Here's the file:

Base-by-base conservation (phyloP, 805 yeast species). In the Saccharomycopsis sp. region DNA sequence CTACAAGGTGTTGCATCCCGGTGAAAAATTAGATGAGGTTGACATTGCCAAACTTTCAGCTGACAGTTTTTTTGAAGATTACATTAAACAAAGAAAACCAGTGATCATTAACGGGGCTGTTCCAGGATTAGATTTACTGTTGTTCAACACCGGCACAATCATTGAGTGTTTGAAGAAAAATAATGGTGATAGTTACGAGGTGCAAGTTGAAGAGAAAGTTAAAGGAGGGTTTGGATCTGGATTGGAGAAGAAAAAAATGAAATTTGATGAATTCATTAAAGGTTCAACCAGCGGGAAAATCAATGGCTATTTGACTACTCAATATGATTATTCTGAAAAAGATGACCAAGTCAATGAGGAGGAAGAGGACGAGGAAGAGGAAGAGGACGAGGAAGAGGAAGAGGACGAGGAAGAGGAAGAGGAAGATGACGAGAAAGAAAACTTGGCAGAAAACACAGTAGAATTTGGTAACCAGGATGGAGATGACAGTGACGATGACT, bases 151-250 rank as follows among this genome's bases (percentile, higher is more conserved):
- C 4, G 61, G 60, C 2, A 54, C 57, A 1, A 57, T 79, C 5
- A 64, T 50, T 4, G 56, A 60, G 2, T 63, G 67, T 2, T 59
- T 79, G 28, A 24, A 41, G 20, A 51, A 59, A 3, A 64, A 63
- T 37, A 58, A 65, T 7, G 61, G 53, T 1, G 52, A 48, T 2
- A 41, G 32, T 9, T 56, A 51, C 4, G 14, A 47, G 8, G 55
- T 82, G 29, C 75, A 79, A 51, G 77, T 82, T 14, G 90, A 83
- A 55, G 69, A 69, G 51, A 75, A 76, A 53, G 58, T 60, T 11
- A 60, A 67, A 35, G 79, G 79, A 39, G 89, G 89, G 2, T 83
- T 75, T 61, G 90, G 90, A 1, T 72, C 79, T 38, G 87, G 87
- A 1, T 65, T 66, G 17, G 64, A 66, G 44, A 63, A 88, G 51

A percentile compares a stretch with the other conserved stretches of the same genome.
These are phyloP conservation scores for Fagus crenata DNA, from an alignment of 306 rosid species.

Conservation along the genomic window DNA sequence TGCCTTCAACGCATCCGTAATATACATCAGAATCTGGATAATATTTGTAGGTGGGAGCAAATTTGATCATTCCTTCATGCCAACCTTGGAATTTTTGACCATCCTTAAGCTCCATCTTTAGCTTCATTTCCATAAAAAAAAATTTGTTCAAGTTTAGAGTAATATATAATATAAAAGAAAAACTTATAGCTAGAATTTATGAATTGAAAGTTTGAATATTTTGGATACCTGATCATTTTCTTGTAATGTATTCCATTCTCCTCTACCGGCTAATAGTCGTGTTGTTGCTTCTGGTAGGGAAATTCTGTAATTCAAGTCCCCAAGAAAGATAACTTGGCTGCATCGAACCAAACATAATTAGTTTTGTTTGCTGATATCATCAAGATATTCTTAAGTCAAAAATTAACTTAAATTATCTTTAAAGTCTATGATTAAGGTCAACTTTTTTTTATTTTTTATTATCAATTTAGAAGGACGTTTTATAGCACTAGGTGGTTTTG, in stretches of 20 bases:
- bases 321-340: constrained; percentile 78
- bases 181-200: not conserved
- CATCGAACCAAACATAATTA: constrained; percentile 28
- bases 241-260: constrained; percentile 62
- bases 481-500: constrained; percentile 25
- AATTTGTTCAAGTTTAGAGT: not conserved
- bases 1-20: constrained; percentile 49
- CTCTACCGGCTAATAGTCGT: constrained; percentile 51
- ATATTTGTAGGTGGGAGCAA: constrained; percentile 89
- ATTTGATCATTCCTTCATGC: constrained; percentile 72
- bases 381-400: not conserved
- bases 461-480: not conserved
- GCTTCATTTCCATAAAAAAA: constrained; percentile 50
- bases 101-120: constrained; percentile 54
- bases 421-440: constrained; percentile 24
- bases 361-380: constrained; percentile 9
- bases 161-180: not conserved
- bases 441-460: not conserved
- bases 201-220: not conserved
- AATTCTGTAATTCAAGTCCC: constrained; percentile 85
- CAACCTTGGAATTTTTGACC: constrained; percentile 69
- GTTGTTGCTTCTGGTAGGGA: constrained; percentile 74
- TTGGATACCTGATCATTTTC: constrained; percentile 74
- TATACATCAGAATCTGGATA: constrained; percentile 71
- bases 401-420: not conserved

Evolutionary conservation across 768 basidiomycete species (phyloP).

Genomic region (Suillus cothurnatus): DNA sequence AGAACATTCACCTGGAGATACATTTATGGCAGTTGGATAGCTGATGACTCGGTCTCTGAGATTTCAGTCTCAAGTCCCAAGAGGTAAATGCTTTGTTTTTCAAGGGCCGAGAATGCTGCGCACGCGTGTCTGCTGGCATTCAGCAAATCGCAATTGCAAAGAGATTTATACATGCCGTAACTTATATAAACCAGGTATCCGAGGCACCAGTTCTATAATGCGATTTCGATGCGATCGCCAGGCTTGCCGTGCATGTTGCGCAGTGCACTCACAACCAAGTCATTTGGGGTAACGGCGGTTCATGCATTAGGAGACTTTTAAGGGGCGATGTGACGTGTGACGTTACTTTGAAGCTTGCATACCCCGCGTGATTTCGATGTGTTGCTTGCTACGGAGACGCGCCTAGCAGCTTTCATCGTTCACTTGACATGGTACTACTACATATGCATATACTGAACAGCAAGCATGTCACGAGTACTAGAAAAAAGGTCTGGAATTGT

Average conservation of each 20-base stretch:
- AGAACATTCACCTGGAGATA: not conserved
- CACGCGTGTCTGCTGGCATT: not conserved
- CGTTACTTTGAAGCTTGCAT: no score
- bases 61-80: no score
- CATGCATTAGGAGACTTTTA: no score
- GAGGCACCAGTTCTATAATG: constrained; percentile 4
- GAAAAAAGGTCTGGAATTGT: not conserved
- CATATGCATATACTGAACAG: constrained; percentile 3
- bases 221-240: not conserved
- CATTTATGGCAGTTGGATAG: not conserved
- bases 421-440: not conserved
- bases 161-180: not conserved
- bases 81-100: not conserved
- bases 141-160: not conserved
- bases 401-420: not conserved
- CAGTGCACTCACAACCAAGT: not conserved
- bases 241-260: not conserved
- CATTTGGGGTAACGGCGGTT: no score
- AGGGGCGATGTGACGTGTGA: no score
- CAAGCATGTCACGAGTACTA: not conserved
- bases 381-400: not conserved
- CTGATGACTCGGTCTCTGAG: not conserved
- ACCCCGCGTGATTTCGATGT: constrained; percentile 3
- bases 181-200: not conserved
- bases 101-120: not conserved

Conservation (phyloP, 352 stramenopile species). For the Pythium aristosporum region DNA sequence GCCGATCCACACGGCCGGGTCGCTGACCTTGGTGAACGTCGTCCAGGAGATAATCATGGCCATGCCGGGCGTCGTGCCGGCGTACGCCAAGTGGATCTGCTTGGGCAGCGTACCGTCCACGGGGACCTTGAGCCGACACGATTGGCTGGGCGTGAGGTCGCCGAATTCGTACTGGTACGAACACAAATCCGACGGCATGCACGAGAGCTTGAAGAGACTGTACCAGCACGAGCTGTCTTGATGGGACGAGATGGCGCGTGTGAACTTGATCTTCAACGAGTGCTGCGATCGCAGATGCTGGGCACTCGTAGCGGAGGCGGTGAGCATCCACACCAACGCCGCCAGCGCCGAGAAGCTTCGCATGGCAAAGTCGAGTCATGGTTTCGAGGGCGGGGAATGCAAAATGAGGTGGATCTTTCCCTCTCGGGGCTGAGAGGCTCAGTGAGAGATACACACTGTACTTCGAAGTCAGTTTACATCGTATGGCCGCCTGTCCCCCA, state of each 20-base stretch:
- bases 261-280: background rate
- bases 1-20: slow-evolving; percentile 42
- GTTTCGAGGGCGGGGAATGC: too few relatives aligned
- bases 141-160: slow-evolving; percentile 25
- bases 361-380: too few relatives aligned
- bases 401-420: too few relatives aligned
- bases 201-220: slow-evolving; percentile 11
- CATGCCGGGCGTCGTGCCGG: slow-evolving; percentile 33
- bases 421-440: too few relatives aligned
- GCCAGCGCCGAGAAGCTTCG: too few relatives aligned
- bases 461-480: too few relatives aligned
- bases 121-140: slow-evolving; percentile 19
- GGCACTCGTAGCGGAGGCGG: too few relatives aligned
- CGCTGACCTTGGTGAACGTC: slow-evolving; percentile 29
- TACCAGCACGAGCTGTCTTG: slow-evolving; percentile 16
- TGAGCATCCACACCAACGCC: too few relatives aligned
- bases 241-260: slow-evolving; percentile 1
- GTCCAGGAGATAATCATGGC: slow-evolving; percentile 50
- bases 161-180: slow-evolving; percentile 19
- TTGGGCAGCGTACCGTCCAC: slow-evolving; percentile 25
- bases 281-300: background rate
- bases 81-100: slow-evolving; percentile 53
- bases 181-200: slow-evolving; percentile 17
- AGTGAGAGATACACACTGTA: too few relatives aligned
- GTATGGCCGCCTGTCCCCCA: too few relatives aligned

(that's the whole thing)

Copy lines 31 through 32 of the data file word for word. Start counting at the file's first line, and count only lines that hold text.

- bases 161-180: not conserved
- bases 441-460: not conserved